Poem Hunter

As is often the case (and I’m good at it), I have done something wrong headed, blind and/or stupid.  Probably all four.  That I have unsuspectingly done this makes no difference.  I am dealing with the consequences. What have I done, you ask?   I have inadvertently and unknowingly gotten myself on an internet mailing  list.  Every day, sometimes twice, an e-mail winds up in my mailbox.   It is from Poem Hunter.com.  When opened it will reveal a “classic” poem for my reading pleasure.  Which means I will have to read it.  And digest it.  And as often as not, too often in fact, not enjoy it.   

Why do I not put Poem Hunter.com on my junk mail list?   Because I am, by profession and fate, a writer.  As ridiculous as it sounds, I have, at times, even taught writing which is like a clown teaching someone to drive funny cars.  As a writer and a “teacher” I feel I should like poetry.

(As the lovely wife always tells me, there are no shoulds.  This is usually before she asks me to do something I don’t wish to do.  It’s sort of like saying, “you don’t have to do this, but…..”)

This morning I got hit with this.

Will Our Love Succeed?

I know deep down you’re good

That much is understood

Honest and hard working

I’m proud to wear your ring

But my heart does not sing

You still bring me flowers

I know what’s yours is ours

You have never said no

Even when it’s for show

But you don’t make me glow

You let me have my way

Yesterday and today

Trying to make it right

Each and every night

But I don’t feel delight

You’re there when I need you

You are solid and true

Everything that I need

You always take the lead

But will our love succeed?

Right, night, you, true, need, lead?  Well, yes, of course – poems are supposed to rhyme, aren’t they.

Yesterday begat this:

Five Ways To Kill A Man

There are many cumbersome ways to kill a man.  You can make him carry a plank of wood to the top of a hill and nail him to it. To do this  properly you require a crowd of people wearing sandals, a cock that crows, a cloak to dissect, a sponge, some vinegar and one man to hammer the nails home.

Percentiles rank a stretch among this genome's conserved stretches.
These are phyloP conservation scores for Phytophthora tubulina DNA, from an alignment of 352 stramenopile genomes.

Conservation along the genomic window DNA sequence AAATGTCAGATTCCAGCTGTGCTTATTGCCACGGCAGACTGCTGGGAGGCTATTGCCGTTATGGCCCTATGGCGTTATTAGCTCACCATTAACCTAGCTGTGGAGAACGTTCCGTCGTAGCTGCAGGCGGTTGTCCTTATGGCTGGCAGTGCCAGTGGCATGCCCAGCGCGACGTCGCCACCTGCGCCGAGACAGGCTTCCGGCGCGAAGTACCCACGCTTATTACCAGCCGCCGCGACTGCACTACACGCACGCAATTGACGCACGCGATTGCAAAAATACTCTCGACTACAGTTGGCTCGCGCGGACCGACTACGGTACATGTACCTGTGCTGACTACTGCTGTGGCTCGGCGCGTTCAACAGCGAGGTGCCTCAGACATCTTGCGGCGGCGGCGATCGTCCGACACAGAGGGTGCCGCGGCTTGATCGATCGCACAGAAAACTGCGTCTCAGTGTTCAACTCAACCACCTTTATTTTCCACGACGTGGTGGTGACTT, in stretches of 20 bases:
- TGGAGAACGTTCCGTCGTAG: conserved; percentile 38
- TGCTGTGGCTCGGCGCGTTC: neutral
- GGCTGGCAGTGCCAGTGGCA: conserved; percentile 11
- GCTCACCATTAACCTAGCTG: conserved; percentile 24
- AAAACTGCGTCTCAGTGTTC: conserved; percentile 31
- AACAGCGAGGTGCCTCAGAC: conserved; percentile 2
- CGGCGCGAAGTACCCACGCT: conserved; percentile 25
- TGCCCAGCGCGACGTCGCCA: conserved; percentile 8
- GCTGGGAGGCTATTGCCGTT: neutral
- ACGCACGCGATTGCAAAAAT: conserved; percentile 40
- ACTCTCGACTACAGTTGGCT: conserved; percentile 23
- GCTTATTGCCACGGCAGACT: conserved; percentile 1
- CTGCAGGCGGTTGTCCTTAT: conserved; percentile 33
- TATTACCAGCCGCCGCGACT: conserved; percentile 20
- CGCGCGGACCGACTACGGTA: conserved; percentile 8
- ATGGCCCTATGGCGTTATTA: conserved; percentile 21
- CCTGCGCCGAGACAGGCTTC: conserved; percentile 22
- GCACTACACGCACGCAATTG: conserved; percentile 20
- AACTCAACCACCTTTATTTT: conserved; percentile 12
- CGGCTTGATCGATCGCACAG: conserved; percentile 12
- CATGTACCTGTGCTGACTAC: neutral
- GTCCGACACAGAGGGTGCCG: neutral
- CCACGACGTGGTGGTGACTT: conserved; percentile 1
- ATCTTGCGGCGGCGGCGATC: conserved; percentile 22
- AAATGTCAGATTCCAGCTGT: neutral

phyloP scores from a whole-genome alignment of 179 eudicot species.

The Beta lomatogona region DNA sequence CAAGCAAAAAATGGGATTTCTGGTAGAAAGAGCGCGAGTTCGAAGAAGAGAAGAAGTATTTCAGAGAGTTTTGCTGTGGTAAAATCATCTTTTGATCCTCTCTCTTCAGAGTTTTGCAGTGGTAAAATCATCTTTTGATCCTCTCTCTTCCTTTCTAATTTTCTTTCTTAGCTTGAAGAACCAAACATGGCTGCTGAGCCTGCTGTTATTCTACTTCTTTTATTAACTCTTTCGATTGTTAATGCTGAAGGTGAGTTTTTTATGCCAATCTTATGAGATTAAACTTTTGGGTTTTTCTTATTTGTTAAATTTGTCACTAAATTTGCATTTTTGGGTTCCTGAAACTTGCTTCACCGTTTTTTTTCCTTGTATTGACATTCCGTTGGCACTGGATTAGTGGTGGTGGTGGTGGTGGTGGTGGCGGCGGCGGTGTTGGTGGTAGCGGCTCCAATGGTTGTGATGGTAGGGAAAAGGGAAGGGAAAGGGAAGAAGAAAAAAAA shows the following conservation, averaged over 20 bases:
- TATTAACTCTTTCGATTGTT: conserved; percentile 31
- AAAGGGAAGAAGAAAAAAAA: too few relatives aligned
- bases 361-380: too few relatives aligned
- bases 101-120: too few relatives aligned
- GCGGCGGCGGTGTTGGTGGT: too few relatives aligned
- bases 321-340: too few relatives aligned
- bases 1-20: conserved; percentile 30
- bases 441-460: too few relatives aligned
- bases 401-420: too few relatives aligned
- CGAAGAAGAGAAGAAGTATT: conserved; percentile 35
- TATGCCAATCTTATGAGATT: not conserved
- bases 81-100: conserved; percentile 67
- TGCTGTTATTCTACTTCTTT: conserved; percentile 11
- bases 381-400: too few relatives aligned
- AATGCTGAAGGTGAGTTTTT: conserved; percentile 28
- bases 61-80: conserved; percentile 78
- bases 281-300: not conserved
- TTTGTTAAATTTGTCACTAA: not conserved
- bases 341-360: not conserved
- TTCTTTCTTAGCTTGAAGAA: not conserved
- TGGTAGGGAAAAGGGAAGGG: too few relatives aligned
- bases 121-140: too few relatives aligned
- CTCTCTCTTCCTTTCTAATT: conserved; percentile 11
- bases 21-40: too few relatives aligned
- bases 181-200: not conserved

Or you can take a length of steel, shaped and chased in a traditional way, and attempt to pierce the metal cage he wears. But for this you need white horses, English trees, men with bows and arrows, at least two flags, a prince, and a castle to hold your banquet in.

 Dispensing with nobility, you may, if the wind blows, blow gas at him. But then you need a mile of mud sliced through with ditches, not to mention black boots, bomb craters, more mud, a plague of rats, a dozen songs and some round hats made of steel.   

 In an age of aeroplanes, you may fly miles above your victim and dispose of him by pressing one small switch. All you then require is an ocean to separate you, two systems of government, a nation’s scientists, several factories, a psychopath and land that no-one needs for several years.

These are, as I began, cumbersome ways to kill a man. Simpler, direct, and much more neat is to see that he is living somewhere in the middle of the twentieth century, and leave him there.

Hmmm.  What to make of this.  Jesus, an English Knight, World War I and the atomic bomb.  The middle of the twentieth century – that would be 1950.  Yes, I suppose the adventures of Ozzie and Harriet and the cumbersome three martini lunch could kill you.  If I’m not mistaken this is called dramatic irony.

I would suggest this is not so much a poem as it is a treatment for a multi-part Netflix series.  Blackadder with no sense of humor.  Just add vampires.